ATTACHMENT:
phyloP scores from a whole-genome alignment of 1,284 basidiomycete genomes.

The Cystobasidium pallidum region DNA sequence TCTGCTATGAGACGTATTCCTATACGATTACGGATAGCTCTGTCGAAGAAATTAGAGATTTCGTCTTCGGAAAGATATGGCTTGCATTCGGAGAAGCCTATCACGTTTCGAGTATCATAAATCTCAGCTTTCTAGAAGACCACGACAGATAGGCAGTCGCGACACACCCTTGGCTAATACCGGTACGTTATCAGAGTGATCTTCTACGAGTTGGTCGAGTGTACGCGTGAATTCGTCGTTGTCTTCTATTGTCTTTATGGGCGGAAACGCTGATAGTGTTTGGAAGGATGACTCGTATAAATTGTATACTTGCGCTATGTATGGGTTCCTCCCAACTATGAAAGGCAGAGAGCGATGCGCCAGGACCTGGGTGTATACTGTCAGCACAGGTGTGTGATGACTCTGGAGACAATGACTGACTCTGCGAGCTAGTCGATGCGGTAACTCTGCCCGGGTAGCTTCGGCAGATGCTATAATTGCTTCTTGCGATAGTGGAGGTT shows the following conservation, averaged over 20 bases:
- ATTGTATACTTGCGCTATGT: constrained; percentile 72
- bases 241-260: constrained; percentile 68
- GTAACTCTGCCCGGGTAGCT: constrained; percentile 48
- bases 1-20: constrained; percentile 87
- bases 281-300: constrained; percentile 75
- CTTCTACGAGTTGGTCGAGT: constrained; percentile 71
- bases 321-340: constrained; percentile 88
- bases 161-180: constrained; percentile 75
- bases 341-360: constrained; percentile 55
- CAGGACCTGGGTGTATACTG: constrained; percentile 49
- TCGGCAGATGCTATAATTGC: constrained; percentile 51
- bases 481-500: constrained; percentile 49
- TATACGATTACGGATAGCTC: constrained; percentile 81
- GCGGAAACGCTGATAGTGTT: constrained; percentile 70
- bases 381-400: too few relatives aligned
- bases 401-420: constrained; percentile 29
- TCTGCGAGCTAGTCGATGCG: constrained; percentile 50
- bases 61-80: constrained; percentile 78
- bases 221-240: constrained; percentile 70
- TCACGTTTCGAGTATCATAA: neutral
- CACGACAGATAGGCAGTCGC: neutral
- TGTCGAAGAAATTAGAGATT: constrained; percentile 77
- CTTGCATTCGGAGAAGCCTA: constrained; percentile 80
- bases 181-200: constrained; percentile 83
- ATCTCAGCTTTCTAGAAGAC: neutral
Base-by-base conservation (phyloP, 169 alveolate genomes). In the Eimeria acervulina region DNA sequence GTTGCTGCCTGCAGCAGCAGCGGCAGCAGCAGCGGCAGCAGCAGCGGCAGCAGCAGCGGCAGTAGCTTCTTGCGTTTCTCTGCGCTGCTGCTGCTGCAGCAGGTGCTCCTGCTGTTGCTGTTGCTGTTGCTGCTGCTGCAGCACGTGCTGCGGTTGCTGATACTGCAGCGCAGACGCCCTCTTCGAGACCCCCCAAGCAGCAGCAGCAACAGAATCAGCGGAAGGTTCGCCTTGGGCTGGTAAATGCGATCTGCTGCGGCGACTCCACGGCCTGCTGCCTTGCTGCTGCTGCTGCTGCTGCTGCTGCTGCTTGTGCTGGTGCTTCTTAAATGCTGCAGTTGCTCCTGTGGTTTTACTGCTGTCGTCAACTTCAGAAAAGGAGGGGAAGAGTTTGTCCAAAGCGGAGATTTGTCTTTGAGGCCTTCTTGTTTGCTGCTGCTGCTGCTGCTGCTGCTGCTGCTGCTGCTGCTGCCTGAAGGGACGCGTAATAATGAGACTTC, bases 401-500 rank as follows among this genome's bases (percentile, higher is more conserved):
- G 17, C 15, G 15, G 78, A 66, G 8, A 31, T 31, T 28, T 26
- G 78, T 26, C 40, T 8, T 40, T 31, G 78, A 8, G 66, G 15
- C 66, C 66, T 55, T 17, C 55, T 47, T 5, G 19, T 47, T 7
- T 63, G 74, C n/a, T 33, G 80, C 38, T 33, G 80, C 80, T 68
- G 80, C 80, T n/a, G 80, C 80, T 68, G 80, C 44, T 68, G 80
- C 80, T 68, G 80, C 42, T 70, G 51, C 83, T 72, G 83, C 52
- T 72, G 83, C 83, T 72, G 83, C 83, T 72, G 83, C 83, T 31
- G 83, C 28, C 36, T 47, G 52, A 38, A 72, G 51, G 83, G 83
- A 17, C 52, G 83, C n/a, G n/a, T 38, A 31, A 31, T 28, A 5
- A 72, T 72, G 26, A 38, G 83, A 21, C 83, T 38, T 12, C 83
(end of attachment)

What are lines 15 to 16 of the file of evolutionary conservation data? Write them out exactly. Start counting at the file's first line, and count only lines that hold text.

- TATACGATTACGGATAGCTC: constrained; percentile 81
- GCGGAAACGCTGATAGTGTT: constrained; percentile 70